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28
Final Dialgebras: From Categories to Allegories
 Workshop on Fixed Points in Computer Science
, 1999
"... The study of inductive and coinductive types (like finite lists and streams, respectively) is usually conducted within the framework of category theory, which to all intents and purposes is a theory of sets and functions between sets. Allegory theory, an extension of category theory due to Freyd, is ..."
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Cited by 6 (3 self)
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The study of inductive and coinductive types (like finite lists and streams, respectively) is usually conducted within the framework of category theory, which to all intents and purposes is a theory of sets and functions between sets. Allegory theory, an extension of category theory due to Freyd, is better suited to modelling relations between sets as opposed to functions between sets. The question thus arises of how to extend the standard categorical results on the existence of final objects in categories (for example, coalgebras and products) to their existence in allegories. The motivation is to streamline current work on generic programming, in which the use of a relational theory rather than a functional theory has proved to be desirable. In this paper, we define the notion of a relational final dialgebra and prove, for an important class of dialgebras, that a relational final dialgebra exists in an allegory if and only if a final dialgebra exists in the underlying category of map...
Strategic term rewriting and its application to a VDMSL to SQL conversion
 In Proceedings of the Formal Methods Symposium (FM’05
, 2005
"... Abstract. We constructed a tool, called VooDooM, which converts datatypes in VDMSL into SQL relational data models. The conversion involves transformation of algebraic types to maps and products, and pointer introduction. The conversion is specified as a theory of refinement by calculation. The imp ..."
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Abstract. We constructed a tool, called VooDooM, which converts datatypes in VDMSL into SQL relational data models. The conversion involves transformation of algebraic types to maps and products, and pointer introduction. The conversion is specified as a theory of refinement by calculation. The implementation technology is strategic term rewriting in Haskell, as supported by the Strafunski bundle. Due to these choices of theory and technology, the road from theory to practise is straightforward. Keywords: Strategic term rewriting, program calculation, VDM, SQL. 1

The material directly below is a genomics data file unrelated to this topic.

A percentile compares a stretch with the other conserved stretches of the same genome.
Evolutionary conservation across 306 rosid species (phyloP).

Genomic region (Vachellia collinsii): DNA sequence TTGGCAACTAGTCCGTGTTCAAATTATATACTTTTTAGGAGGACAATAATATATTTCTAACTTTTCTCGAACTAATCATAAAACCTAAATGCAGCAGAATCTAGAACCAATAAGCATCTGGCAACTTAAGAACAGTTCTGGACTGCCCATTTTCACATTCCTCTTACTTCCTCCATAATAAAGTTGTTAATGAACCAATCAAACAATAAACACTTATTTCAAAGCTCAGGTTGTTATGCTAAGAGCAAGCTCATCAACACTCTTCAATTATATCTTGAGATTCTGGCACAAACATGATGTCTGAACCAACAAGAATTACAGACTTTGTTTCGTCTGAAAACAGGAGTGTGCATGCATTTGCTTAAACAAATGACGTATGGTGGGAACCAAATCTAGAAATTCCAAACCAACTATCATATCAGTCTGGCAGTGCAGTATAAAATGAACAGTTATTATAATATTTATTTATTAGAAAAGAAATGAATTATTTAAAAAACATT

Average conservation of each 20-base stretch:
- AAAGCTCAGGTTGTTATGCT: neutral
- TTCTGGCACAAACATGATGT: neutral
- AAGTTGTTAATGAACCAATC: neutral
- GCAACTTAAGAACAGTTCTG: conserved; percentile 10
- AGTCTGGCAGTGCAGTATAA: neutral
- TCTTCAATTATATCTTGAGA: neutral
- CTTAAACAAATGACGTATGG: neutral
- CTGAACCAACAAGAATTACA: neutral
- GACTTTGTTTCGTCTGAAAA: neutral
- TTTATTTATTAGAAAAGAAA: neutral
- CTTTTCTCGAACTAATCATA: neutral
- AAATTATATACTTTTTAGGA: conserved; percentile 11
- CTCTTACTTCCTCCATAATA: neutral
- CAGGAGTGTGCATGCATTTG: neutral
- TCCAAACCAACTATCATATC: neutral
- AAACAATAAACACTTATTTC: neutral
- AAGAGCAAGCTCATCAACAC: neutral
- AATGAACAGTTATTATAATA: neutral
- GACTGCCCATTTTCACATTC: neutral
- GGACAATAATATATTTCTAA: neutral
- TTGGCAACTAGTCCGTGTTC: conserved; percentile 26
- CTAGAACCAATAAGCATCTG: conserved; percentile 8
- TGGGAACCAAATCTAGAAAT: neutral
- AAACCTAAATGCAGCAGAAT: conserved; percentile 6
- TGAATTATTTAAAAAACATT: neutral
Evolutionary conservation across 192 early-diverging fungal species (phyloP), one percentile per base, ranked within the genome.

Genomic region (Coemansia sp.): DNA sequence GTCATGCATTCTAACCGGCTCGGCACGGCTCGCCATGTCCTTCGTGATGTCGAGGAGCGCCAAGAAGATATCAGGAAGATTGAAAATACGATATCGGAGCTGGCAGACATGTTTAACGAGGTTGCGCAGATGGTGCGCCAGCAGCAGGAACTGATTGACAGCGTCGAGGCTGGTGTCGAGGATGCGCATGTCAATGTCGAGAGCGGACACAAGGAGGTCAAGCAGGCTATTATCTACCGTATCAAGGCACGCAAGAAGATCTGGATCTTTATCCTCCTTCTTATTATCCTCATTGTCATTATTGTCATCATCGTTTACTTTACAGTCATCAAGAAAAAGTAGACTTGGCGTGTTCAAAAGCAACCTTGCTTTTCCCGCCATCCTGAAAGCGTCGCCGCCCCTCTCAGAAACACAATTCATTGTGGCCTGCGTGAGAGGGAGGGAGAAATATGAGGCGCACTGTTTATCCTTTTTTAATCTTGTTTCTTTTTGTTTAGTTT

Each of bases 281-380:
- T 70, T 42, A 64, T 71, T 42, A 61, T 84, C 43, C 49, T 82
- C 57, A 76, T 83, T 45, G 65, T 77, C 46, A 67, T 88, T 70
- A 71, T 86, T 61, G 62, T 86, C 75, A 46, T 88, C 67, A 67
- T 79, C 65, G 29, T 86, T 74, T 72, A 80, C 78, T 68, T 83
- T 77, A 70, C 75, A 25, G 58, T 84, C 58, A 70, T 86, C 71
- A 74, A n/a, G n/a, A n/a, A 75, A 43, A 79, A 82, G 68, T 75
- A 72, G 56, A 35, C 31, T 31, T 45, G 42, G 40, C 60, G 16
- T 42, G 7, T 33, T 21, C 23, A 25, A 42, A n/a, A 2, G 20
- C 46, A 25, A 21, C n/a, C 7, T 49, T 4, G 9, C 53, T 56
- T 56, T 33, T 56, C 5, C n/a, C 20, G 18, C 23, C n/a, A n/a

Functional polytypic programming  use and implementation
, 1997
"... Many functions have to be written over and over again for different datatypes, either because datatypes change during the development of programs, or because functions with similar functionality are needed on different datatypes. Examples of such functions are pretty printers, pattern matchers, equ ..."
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Many functions have to be written over and over again for different datatypes, either because datatypes change during the development of programs, or because functions with similar functionality are needed on different datatypes. Examples of such functions are pretty printers, pattern matchers, equality functions, unifiers, rewriting functions, etc. Such functions are called polytypic functions. A polytypic function is a function that is defined by induction on the structure of userdefined datatypes. This thesis introduces polytypic functions, shows how to construct and reason about polytypic functions and describes the implementation of the polytypic programming system PolyP. PolyP extends a functional language (a subset of Haskell) with a construct for writing polytypic functions. The extended language type checks definitions of polytypic functions, and infers the types of all other expressions. Programs in the extended language are translated to Haskell.
Mathematics of Recursive Program Construction
, 2001
"... A discipline for the design of recursive programs is presented. The core concept ..."
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A discipline for the design of recursive programs is presented. The core concept
Inductive Datatypes with Laws and Subtyping – A Relational Model
 Faculty of Mathematics and Computing
"... ..."
Generic Properties of Datatypes
, 2002
"... Generic programming adds a new dimension to the parametrisation of programs by allowing programs to be dependent on the structure of the data that they manipulate. ..."
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Cited by 4 (1 self)
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Generic programming adds a new dimension to the parametrisation of programs by allowing programs to be dependent on the structure of the data that they manipulate.
Calculating invariants as coreflexive bisimulations
, 2008
"... Invariants, bisimulations and assertions are the main ingredients of coalgebra theory applied to computer systems engineering. In this paper we reduce the first to a particular case of the second and show how both together pave the way to a theory of coalgebras which regards invariant predicates as ..."